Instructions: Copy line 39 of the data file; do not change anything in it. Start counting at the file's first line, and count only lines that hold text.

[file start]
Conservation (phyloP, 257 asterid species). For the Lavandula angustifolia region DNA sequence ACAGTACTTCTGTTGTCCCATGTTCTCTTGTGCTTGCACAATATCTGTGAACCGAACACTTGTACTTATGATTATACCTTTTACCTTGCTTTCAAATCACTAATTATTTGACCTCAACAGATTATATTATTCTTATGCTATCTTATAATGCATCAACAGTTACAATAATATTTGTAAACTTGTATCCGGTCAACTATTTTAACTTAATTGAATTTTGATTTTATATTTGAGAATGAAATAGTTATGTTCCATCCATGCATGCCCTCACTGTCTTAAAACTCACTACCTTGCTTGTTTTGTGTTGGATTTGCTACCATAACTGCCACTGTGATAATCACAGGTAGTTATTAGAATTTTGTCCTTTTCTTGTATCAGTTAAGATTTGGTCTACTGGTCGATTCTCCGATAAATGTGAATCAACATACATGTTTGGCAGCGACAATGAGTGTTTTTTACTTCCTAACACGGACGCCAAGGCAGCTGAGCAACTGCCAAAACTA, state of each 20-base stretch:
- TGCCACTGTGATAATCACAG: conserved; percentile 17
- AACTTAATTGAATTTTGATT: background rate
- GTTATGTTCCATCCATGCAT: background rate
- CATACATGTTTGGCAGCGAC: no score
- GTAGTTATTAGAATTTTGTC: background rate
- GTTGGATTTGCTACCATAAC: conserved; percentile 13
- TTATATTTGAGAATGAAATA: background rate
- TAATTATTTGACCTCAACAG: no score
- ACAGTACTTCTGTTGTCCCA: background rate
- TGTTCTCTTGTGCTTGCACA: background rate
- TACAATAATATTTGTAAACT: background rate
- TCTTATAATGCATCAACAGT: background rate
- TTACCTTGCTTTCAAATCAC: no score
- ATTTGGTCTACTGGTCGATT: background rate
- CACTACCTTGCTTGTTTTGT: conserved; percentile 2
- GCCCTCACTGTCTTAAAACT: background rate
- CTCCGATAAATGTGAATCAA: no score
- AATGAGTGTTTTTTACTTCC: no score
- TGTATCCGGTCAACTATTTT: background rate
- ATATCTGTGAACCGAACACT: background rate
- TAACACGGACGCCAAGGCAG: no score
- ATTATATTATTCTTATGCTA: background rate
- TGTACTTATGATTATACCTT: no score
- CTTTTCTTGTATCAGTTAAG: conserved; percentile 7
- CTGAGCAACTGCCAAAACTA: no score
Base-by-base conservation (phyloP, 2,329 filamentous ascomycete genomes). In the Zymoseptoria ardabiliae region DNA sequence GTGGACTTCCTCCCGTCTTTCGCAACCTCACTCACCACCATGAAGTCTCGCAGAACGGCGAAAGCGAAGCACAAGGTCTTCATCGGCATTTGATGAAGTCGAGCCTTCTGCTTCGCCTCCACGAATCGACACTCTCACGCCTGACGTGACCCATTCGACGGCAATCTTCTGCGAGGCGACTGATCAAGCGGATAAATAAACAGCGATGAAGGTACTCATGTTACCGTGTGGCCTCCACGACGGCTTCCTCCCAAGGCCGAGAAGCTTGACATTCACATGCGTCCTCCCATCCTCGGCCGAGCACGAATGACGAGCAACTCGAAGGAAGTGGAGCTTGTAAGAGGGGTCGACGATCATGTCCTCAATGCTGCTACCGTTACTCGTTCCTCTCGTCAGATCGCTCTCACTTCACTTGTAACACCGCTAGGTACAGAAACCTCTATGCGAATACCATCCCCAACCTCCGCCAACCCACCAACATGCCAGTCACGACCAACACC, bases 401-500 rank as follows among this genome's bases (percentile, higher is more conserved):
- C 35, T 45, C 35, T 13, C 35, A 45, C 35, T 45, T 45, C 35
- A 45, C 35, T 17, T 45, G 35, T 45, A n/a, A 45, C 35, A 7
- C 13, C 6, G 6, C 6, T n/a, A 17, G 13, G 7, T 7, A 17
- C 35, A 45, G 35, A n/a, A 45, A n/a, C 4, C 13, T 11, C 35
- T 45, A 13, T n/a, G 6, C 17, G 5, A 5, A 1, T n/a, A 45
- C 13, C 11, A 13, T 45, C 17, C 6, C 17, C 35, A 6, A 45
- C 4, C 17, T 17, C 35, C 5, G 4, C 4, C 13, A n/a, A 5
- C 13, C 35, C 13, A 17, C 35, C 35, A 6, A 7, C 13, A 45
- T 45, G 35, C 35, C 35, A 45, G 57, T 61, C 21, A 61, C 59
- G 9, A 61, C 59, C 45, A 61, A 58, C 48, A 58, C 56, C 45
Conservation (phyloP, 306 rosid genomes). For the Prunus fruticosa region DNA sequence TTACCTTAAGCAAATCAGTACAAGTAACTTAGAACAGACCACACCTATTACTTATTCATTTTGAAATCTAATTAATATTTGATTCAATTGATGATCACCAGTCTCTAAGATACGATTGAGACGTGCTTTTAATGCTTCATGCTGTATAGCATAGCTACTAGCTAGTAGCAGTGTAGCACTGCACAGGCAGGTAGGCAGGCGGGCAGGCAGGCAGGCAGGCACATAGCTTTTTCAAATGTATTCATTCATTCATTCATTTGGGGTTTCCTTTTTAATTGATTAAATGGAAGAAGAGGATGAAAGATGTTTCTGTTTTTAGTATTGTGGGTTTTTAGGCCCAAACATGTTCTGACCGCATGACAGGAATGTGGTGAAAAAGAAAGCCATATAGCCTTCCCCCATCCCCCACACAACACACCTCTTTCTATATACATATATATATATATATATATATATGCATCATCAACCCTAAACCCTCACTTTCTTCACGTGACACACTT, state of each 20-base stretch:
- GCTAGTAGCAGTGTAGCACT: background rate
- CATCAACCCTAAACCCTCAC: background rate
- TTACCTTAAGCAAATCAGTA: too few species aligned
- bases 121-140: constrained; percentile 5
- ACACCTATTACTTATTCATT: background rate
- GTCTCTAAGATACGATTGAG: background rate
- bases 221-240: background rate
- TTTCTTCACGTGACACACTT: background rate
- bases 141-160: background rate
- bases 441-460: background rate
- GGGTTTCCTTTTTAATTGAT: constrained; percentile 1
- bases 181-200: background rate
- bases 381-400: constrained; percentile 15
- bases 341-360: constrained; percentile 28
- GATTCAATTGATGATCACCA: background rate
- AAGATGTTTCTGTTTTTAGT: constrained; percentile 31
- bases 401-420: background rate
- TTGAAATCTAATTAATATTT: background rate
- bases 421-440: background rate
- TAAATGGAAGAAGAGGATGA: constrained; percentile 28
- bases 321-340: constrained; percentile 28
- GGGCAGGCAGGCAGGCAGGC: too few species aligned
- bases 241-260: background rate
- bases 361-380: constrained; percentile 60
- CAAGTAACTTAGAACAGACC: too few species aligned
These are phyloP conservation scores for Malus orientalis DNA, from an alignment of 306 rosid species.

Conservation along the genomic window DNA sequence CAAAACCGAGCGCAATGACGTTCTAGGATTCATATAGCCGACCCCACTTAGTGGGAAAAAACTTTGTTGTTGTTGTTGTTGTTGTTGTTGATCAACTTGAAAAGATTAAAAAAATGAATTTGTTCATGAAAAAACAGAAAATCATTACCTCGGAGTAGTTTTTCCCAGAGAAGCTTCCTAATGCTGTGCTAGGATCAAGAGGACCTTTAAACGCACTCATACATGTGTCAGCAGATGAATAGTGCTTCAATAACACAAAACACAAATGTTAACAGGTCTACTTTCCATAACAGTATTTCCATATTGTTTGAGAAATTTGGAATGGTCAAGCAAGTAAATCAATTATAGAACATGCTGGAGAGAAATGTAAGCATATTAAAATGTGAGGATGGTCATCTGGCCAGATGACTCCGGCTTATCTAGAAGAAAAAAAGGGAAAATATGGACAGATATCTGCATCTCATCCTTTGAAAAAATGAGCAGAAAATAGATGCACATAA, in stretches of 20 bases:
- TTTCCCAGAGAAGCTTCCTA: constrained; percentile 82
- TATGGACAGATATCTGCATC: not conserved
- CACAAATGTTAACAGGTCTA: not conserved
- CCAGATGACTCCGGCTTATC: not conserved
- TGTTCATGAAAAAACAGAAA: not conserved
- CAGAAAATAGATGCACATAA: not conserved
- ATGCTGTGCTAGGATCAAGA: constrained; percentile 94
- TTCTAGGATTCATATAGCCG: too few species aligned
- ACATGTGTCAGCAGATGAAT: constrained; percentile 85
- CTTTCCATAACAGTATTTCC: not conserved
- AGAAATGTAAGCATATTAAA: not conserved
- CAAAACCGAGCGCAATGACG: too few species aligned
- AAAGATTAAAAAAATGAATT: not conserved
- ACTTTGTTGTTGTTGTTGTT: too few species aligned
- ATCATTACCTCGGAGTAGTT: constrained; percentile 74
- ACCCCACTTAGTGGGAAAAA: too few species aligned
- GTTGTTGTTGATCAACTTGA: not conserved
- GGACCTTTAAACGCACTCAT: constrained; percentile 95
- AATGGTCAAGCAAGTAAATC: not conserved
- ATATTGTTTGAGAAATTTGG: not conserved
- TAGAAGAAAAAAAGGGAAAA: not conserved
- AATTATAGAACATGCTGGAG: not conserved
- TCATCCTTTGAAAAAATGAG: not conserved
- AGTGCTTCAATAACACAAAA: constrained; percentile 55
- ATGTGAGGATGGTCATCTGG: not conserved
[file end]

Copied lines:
- GCTAGTAGCAGTGTAGCACT: background rate